The Long, Slow Death of Chavismo

The AtlanticOn Tuesday, a helicopter-riding gunman threw grenades at the Supreme Court building in downtown Caracas. No one was injured. In a video later posted online, the alleged attacker, Oscar Perez, a former police captain and B-movie actor, and a group of gun-toting masked men declared that they represented the military, police, and civilians who oppose Nicolas Maduro, the president of Venezuela. They urged their fellow countrymen to continue their rebellion against his tyranny. Yet many argue that this was a staged plot of Maduro’s making, a way of excusing further repression. In particular, they refer to the fact that the military aviation forces, or the recently imported Russian air-defense missiles, simply stood still. That they let Oscar Perez fly away free.

The mysterious helicopter became a symbol of hope for the many frenzied Venezuelans following it on social media. Their hope was rooted not in the possibility that the collapse of the Maduro government was near, or that its internal military support was cracking, but of something more precious and desperate: That something was at last happening. Unfortunately, once the dust settled and the farce was exposed, it became quite clear that the status quo prevailed. Nothing, in the end, had really changed for Venezuela.

After 80 days of protest in Venezuela, at least 76 people, mostly students aged from 17 to 26, have been killed. They protest Maduro’s two-pronged coup d’etat—first, his rejection of an overwhelmingly popular recall referendum last October, then his calling for a new constitution with a blatant dictatorial bent this May—with a degree of desperation unseen in Latin America in a generation. We thought military dictatorships were a thing of the past. But at least in Caracas, they are back with a vengeance. …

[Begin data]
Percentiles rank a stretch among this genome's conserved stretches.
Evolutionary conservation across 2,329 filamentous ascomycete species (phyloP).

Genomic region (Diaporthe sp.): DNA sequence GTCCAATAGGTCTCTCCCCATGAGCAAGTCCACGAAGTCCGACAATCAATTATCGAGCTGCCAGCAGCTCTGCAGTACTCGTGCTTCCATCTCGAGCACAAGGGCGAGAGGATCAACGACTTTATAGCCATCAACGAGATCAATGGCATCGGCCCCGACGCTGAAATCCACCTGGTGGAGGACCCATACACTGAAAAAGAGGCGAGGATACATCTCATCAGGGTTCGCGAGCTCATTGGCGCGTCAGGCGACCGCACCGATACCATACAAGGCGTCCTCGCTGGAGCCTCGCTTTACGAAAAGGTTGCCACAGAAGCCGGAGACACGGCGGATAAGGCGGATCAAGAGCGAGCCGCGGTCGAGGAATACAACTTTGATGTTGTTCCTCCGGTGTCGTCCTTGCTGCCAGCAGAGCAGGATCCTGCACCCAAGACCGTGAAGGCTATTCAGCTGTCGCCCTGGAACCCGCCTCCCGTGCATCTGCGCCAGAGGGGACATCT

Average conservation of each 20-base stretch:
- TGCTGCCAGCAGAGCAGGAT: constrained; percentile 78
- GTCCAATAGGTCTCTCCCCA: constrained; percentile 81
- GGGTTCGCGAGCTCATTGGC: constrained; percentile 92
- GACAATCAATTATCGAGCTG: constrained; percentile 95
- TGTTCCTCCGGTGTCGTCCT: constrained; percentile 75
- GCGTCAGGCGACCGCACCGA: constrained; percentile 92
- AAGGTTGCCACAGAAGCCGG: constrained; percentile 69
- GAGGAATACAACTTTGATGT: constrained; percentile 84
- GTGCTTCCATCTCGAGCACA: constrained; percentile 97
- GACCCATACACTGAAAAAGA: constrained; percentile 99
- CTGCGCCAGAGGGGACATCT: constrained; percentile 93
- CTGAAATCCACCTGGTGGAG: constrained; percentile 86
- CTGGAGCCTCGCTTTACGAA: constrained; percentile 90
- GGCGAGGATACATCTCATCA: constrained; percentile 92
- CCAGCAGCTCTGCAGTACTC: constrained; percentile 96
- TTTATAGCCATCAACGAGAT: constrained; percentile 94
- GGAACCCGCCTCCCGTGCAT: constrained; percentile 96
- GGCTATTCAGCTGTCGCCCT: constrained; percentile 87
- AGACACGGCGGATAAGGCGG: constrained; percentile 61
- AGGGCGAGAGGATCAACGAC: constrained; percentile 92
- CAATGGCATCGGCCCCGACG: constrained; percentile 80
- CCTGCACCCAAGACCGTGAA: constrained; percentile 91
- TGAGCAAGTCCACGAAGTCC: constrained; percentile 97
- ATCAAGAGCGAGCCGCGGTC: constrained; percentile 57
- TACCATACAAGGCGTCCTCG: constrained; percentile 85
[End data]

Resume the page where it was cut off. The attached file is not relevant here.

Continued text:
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During the last several decades, the United States has invested billions of dollars in trying to help the governments of Latin America and the Caribbean deliver better lives for their citizens. This has meant helping them increase internal security by combating the illicit growing and trafficking in narcotics and the activities of terrorist groups, as well as helping them to shore up their democratic and free market institutions.

Unfortunately, in recent years, continued progress in these areas has been threatened, not least by the elections of radical populist governments in Venezuela, Bolivia, and Ecuador. These governments have instituted retrograde agendas that include the propagation of class warfare, state domination of the economy, assaults on private property, anti-Americanism, support for such international pariahs as Iran, and lackluster support for regional counter-terrorism and counter-narcotics initiatives.

We are a group of concerned policy experts that fear the results of these destructive agendas for individual freedom, prosperity, and the well-being of the peoples of the region. Our goal is to inform American policymakers and American and international public opinion of the dangers of these radical populist regimes to inter-American security.